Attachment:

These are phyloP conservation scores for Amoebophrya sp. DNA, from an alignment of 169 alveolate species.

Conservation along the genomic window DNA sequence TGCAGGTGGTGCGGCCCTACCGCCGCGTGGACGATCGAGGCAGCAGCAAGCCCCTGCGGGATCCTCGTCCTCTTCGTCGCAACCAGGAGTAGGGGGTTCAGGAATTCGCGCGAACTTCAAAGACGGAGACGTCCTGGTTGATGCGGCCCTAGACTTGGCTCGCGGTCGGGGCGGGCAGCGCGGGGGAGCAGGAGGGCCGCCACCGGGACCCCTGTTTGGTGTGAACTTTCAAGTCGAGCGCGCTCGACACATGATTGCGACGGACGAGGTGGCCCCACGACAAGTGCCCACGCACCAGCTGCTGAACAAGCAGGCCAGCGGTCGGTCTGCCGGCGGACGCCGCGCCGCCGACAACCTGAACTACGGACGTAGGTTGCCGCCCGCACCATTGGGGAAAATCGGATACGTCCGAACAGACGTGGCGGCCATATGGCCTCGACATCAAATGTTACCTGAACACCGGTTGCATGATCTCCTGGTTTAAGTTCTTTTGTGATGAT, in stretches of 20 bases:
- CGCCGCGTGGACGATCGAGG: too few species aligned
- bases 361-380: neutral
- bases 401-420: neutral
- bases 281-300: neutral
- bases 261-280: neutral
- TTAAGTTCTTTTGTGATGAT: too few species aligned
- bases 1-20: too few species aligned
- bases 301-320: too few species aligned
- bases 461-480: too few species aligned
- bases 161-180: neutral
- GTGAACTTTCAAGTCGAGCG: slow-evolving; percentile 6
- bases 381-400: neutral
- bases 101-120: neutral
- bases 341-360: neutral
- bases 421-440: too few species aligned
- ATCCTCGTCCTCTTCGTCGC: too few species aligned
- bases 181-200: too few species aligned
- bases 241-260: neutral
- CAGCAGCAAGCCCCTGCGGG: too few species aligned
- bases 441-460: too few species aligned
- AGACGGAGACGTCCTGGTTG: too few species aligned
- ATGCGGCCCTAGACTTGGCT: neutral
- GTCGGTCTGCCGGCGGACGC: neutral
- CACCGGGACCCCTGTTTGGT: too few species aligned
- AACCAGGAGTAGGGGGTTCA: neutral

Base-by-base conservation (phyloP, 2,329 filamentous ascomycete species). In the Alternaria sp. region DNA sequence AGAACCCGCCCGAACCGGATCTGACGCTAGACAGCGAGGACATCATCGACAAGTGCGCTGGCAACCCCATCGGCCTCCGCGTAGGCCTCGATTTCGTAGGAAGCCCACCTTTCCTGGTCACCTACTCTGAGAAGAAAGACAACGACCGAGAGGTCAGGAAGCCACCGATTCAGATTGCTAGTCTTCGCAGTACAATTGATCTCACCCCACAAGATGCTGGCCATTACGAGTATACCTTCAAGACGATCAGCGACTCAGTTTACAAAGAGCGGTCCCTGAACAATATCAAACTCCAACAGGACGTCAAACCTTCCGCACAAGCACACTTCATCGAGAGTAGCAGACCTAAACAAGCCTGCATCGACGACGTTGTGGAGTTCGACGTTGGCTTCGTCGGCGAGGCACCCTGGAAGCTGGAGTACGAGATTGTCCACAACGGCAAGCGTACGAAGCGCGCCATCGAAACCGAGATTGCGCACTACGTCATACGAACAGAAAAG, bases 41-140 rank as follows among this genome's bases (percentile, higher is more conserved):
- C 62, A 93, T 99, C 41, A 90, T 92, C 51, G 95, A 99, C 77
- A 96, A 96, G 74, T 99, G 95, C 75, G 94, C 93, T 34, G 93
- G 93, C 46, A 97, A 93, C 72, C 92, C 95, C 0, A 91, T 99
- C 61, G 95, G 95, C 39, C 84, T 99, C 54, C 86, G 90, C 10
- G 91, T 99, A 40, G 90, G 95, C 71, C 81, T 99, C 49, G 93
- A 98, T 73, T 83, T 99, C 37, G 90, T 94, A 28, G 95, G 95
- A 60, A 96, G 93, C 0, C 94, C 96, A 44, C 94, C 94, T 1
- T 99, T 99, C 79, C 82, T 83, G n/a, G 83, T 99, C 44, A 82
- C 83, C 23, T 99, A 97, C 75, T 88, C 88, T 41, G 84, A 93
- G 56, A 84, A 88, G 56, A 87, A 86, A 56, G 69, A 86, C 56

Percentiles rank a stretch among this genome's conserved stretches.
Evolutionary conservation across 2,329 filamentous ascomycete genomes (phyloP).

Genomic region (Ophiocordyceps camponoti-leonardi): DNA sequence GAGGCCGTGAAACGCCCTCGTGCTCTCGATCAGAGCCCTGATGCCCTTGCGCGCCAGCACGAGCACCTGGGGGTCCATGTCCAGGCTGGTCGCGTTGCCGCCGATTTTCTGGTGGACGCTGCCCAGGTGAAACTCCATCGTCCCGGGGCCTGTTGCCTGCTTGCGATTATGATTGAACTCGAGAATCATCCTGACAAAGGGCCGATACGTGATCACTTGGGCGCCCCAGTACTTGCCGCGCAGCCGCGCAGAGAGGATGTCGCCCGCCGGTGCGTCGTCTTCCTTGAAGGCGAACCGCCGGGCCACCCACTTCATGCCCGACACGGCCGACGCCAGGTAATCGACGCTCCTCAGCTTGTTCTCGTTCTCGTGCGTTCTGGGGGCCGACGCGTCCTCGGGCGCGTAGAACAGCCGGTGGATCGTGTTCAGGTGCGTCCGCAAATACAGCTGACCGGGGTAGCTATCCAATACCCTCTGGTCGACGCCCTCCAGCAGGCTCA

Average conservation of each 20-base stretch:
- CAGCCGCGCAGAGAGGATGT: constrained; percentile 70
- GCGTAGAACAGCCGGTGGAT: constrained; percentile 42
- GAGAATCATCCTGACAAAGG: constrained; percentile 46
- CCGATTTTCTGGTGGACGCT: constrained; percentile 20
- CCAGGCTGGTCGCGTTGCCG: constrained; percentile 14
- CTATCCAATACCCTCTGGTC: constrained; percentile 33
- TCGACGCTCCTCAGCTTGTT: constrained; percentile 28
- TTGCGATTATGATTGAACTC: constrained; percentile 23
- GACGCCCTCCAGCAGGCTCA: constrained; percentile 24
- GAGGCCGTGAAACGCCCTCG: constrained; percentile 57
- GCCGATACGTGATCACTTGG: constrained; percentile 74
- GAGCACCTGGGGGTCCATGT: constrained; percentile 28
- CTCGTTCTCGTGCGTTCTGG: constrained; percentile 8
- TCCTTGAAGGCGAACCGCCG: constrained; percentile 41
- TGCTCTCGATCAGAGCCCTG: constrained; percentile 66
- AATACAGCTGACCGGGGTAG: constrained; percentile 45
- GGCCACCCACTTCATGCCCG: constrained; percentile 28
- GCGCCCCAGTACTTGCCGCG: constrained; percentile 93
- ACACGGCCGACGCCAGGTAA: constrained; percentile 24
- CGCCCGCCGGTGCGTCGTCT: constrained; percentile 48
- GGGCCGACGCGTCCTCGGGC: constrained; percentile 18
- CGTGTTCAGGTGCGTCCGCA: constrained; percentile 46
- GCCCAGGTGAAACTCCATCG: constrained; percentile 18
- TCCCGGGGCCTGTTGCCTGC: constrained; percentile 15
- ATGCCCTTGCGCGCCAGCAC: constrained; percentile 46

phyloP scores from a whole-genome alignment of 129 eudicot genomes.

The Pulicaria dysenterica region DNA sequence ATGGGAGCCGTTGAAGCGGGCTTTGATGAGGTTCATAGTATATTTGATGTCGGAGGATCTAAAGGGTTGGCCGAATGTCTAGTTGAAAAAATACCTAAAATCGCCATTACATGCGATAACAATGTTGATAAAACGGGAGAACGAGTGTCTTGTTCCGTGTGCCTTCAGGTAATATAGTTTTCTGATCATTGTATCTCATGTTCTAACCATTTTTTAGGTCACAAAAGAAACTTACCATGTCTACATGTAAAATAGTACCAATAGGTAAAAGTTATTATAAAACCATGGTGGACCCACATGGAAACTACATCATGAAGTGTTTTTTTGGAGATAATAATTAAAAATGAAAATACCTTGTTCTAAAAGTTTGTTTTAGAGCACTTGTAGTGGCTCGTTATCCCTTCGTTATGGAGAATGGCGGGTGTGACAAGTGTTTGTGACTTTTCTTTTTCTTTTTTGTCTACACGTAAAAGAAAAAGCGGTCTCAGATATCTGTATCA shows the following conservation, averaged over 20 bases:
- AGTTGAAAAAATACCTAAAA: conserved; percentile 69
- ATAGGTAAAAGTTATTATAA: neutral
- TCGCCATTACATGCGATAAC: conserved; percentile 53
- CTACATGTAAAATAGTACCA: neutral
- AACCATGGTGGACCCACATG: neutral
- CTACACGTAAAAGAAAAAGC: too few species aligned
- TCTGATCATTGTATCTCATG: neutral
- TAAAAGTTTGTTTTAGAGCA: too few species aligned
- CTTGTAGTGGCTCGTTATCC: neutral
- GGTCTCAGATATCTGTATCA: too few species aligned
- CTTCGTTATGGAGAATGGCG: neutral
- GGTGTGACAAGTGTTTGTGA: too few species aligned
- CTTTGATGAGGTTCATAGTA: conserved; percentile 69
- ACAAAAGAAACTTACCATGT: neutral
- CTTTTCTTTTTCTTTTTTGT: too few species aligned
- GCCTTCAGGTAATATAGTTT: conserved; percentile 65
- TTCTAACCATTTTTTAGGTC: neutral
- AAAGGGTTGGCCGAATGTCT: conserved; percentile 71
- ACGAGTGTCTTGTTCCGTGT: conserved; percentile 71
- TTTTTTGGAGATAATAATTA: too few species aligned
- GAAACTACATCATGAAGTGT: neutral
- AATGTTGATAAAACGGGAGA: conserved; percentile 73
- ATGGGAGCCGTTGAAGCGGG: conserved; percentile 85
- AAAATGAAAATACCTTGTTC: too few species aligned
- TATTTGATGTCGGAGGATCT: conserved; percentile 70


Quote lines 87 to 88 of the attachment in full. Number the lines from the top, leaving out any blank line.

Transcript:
- AAAGGGTTGGCCGAATGTCT: conserved; percentile 71
- ACGAGTGTCTTGTTCCGTGT: conserved; percentile 71